|The MGA With An Attitude
WHEEL PAINT, Various Materials and Finishes - PT-104A
I currently have listed multiple color codes and color names from various manufacturers and suppliers (see prior page). As far as I know all of these colors are identical, until someone claims otherwise (with some basis for the claim). I am happy to add any number of color codes or names from other sources, as long as it is assumed that they are all the same original color. If anyone submits a color code or name or manufacturer for publication that is a noticeably different color, and claims it is correct, they will have a lot of explaining to do to prove their case against all of the historically accepted colors.
The following colors with codes from the paint manufacturers should have mixing codes publicly available through most auto paint specialty stores:
Ditzler 2593 (Argent Silver)
" DAR-2593 (acrylic enamel)
" DDL-2593 (acrylic lacquer)
Ford Silver - DAR-2593 (Argent Silver)
Ford Silver - PPG - DCC2593 polyurethane (Argent Silver)
Hammered Silver - Ditzler DAR 2593
Metallichrome Aluminium - ICI no: P0-2358 (original Dunlop wheel paint)
Silver - Ditzler DelstarŪ - Code #16
The rest of the paints listed on the prior page would be proprietary to a particular supplier and will likely not have the mixing code publicly available:
Even the proprietary colors are most likely a perfect or very close match to the original Dunlop wheel color. It should not be necessary for anyone to worry about a mixing code for the Dunlop wheel paint. This color is so well known and so commonly replicated since the 50's or maybe earlier) that the color is generically called "Silver Wheel Paint". Any paint manufacturer would be nuts to produce a different shade of silver and try to pass it off as original Silver Wheel Paint color. Human eyes have been trained for decades to spot the correct color and easily discern even minor differences for incorrect colors.
It bothers me a little that some modern paint types may be the correct color but can give a different impression by way of surface finish and reflective properties. The 2-pack and clear coats and baked on powder coat paints will like appear more glossy than the original paint, and there may be no cure for that problem. Does anyone make a satin finish powder coat paint? Appearance wise it may be like the difference between satin black chassis paint (semi-gloss black) and gloss black. There may be valid technical reasons for using 2-pack or clear coat or powder coat with different appearance (even being the correct color). In the end it is a matter of personal choice.
It is long known that concours winning cars are not necessarily all original in this respect, as concours show is a process of making the appearance of the car the best it can be, which will often violate originality. This is similar to polishing the copper heater water return pipe to a bright finish when the factory never did that. I have never seen a concours car given reduced points due to gloss black chassis paint, polished metal parts, chrome plated wire wheels (period correct accessory) or slight differences in appearance of paint surfaces when done in original colors.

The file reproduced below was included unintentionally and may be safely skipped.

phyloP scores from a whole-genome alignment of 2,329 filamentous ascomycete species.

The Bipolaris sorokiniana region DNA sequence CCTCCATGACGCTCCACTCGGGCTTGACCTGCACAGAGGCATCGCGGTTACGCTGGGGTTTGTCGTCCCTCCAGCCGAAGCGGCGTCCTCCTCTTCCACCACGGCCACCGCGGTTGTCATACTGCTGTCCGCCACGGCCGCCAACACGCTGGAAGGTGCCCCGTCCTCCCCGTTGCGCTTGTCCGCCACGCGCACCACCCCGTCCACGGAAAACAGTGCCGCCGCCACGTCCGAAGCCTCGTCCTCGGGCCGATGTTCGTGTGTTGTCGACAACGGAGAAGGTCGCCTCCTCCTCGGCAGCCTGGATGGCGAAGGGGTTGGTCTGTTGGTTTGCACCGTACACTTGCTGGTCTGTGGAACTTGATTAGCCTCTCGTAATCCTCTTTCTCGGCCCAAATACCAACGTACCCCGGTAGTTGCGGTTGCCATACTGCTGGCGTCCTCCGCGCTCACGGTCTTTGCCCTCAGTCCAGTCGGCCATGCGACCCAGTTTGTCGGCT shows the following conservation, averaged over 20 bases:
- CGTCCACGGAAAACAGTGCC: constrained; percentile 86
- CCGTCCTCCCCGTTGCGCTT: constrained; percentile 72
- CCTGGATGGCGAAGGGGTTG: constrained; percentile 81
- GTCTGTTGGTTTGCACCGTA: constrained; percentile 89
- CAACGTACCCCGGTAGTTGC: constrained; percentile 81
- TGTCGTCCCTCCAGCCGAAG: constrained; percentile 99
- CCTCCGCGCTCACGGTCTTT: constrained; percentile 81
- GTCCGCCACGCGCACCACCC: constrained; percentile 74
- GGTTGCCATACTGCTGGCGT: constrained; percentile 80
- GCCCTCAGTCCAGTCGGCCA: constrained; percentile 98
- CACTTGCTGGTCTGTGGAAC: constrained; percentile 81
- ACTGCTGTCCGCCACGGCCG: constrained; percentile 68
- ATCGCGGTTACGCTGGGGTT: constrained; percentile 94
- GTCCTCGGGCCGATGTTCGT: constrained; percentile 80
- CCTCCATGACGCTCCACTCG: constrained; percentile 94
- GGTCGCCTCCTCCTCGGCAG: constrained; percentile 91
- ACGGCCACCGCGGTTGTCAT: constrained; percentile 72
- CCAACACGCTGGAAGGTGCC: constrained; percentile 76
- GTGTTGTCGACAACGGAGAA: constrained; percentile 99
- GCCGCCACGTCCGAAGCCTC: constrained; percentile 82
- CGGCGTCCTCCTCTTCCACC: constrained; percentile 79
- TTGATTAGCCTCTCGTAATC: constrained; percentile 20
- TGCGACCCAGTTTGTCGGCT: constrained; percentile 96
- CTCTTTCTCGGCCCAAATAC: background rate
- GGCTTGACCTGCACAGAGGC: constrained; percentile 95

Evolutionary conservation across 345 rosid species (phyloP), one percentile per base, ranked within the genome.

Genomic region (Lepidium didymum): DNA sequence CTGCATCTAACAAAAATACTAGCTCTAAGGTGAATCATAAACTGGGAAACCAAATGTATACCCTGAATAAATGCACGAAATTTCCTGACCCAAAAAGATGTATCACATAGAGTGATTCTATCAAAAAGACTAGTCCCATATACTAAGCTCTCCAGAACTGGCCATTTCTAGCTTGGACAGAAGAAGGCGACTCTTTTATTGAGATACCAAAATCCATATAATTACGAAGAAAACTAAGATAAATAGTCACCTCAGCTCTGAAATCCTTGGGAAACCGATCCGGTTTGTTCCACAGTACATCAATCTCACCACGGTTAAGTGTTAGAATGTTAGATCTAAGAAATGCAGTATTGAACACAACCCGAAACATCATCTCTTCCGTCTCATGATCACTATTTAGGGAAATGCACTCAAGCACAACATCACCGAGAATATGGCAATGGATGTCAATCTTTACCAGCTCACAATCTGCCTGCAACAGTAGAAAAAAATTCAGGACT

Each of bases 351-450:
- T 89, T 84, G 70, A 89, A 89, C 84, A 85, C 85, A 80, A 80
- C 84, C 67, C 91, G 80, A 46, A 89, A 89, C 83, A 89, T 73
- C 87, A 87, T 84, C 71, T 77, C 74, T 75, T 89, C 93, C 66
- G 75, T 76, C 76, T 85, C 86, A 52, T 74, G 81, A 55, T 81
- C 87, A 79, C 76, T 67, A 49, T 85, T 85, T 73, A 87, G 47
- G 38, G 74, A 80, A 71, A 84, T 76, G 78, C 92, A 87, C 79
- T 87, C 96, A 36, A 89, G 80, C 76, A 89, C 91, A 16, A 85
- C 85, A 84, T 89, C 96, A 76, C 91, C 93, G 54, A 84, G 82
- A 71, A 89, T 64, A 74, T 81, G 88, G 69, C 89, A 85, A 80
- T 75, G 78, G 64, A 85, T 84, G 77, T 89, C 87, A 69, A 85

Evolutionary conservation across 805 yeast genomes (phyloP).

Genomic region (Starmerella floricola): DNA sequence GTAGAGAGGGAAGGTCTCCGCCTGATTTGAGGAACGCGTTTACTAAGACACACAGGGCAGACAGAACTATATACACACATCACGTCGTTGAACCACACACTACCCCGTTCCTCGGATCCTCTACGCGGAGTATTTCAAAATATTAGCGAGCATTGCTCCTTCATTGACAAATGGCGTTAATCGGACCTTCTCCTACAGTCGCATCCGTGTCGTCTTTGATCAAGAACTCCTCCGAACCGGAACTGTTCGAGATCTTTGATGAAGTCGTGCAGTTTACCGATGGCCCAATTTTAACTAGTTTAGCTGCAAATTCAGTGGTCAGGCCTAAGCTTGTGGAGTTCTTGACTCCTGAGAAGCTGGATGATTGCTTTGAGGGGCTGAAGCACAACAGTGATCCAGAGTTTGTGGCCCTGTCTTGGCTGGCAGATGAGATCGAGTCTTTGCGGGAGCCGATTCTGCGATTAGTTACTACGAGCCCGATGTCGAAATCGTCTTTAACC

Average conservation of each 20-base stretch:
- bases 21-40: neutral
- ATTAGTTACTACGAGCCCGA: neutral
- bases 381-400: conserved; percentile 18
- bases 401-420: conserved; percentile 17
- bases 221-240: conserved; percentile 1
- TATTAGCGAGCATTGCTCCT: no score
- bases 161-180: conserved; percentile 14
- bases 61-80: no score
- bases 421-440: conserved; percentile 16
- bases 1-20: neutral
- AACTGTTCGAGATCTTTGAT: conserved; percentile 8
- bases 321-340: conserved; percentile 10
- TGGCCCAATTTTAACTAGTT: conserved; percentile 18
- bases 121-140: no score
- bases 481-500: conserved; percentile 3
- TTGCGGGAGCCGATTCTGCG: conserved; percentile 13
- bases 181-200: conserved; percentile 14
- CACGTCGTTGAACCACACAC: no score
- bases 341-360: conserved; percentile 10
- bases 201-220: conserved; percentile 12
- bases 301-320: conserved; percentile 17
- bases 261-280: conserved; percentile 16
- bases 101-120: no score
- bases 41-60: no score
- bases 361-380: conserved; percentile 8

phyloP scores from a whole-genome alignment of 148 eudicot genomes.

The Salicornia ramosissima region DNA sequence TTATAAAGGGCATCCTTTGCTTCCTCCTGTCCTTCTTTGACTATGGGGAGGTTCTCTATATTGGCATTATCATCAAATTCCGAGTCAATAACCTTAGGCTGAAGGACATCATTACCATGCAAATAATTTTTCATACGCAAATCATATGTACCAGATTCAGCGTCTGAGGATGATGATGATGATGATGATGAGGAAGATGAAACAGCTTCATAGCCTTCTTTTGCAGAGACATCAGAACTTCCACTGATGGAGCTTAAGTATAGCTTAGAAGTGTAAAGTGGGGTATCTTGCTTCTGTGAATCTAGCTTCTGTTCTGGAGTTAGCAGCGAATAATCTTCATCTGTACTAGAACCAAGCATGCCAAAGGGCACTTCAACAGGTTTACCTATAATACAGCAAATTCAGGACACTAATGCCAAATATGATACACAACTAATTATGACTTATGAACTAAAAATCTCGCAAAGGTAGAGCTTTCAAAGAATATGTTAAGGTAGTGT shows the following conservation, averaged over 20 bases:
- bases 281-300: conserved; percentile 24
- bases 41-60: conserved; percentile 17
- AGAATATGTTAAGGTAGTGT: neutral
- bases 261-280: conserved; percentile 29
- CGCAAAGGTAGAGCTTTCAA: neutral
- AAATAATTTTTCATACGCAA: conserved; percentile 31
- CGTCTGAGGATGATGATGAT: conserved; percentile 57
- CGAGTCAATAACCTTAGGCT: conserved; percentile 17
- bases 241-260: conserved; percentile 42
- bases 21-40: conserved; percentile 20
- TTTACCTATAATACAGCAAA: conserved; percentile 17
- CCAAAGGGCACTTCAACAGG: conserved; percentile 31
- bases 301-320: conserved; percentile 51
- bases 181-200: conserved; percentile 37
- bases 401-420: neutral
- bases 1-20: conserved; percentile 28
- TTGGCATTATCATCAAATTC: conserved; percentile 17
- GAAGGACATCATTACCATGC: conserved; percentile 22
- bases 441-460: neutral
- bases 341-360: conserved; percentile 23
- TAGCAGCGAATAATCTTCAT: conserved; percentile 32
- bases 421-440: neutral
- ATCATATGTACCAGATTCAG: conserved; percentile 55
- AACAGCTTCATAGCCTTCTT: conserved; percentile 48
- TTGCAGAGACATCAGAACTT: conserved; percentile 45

The issue of Argent Silver (a North American color name) not being available through a Ford Dealer is no big deal. It is likely the Ford Motor Company stopped supporting that color a long time ago, same as they eventually stop supplying parts for older car models. But the color Argent Silver is still commonly known in the auto industry as a whole, and any automotive paint store should have the mixing code for it, possibly in a variety of paint types.
Bottom line is, I don't know what all the fuss is about. If you want original silver wheel paint color just go buy the stuff pretty much anywhere you like from any supplier in any type of paint. No one would ever haul out a spectrum analyzer to try to find a difference between two identical appearing colors. If someone paints their wheels a different shade of silver than all the rest, that's their problem if they subsequently try to argue against the vast majority of car owners with wheels all the same color.
If there is any argument in all this for correct appearance it has to be that wheel paint should be a dull appearance single stage enamel with no clear coat and no baked powder paint. That may or may not sound reasonable, but for sure anyone who used 2-pack, clear coat, or powder coat paint will wage religious war to the contrary. As I said, concours show is not about originality, more of a beauty contest. This web page is a tip on the finer details of surface finish and reflective properties of various paint types, intended to wake up the senses to the fact that various paint types may have various appearances not exactly as original, even when it is the correct color.